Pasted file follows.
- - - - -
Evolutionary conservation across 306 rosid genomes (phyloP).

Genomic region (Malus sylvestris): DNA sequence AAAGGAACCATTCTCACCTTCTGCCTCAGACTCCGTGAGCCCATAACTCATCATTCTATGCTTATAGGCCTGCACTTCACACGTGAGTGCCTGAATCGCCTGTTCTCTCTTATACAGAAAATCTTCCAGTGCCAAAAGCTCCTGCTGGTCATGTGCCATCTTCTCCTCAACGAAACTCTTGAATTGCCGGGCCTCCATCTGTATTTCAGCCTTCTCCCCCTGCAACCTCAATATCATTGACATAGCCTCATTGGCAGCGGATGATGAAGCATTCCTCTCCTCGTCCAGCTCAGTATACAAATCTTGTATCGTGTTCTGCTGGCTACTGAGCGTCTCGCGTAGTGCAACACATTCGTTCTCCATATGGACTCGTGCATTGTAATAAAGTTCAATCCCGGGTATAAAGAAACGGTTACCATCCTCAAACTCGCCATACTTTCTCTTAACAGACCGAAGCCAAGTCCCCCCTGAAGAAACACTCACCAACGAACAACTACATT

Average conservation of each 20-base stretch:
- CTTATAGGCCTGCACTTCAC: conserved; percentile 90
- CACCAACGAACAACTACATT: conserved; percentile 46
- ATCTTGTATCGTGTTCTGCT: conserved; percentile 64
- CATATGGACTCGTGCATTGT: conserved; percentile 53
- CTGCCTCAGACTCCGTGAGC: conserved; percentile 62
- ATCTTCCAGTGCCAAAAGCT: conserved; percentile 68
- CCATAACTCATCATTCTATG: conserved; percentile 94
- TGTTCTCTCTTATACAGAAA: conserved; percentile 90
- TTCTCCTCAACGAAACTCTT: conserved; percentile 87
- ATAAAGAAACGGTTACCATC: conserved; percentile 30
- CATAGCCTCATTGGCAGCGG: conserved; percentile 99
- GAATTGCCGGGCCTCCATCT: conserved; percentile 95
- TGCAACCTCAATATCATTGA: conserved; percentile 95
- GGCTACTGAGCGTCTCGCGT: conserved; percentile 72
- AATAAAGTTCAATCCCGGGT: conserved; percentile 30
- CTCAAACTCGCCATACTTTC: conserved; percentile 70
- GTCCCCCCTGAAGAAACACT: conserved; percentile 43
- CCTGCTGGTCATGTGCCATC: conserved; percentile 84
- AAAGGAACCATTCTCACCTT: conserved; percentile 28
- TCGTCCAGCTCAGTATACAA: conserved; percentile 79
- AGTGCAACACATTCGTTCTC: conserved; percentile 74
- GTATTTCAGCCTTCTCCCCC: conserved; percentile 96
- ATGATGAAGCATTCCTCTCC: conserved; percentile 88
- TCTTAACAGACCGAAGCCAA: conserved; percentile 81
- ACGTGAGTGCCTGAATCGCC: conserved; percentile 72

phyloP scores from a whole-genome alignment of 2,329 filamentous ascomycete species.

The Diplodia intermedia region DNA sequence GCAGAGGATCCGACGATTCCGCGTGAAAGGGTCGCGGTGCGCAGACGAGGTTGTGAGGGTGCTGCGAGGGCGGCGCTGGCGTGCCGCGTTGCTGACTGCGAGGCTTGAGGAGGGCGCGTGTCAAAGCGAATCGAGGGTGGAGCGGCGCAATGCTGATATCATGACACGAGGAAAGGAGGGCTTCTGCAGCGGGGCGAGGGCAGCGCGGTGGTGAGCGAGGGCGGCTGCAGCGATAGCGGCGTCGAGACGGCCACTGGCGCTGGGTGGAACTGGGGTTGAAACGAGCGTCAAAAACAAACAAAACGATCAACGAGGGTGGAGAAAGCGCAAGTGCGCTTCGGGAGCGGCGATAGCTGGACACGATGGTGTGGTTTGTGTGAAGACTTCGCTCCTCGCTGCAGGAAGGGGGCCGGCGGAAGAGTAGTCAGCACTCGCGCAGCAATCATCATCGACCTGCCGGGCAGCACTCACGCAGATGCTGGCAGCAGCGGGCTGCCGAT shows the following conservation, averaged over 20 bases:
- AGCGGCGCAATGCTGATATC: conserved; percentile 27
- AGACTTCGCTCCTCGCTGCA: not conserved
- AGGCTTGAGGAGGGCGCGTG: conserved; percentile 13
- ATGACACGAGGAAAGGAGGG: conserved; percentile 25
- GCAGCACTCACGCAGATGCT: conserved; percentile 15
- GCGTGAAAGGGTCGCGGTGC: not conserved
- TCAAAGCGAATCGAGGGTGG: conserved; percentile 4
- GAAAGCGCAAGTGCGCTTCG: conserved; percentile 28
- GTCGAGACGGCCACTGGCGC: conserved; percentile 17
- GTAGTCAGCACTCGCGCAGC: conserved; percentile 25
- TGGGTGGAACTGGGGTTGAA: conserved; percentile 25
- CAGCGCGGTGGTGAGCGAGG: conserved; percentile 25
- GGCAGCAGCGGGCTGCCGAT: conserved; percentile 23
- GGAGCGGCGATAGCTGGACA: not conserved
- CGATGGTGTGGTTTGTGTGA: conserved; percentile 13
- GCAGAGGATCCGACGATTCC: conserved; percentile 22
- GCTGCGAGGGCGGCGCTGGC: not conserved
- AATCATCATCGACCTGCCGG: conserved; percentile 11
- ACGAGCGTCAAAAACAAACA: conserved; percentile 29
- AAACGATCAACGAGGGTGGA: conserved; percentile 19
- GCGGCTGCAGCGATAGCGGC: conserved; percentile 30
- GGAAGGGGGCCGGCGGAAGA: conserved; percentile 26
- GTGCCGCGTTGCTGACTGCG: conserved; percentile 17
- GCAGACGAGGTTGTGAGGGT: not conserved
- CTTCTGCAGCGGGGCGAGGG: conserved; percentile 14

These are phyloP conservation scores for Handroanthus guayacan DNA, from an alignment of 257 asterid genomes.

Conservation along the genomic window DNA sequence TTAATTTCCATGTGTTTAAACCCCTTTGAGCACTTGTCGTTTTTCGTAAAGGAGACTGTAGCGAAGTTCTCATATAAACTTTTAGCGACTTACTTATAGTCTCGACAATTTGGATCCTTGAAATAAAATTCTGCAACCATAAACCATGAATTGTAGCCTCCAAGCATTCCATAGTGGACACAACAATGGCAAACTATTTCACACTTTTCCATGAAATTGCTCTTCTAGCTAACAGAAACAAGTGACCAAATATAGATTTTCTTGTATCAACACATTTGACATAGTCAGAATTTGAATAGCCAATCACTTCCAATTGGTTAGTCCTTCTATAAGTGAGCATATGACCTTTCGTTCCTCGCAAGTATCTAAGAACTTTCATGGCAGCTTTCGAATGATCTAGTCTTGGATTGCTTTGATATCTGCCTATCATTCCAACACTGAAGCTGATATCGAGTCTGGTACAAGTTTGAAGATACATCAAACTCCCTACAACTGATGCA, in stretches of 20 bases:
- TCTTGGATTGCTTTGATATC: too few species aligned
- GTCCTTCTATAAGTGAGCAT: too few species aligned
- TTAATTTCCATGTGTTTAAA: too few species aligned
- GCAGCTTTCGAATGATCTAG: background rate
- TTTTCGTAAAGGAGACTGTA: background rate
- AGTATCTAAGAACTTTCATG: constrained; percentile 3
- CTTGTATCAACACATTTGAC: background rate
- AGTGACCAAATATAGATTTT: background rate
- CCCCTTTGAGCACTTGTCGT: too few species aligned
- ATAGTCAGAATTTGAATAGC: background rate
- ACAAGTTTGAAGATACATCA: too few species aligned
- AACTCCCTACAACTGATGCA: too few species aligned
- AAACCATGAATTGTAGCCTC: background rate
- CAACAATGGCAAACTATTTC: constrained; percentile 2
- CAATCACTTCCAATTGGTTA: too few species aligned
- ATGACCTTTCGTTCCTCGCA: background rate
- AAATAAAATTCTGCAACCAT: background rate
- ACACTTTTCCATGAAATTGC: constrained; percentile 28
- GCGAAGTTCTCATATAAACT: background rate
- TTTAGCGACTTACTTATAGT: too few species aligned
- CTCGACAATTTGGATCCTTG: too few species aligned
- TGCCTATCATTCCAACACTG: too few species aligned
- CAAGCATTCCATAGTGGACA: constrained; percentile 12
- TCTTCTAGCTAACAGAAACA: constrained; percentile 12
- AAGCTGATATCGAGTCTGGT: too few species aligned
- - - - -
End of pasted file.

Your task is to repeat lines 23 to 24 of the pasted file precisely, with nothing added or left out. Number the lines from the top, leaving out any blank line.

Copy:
- TCGTCCAGCTCAGTATACAA: conserved; percentile 79
- AGTGCAACACATTCGTTCTC: conserved; percentile 74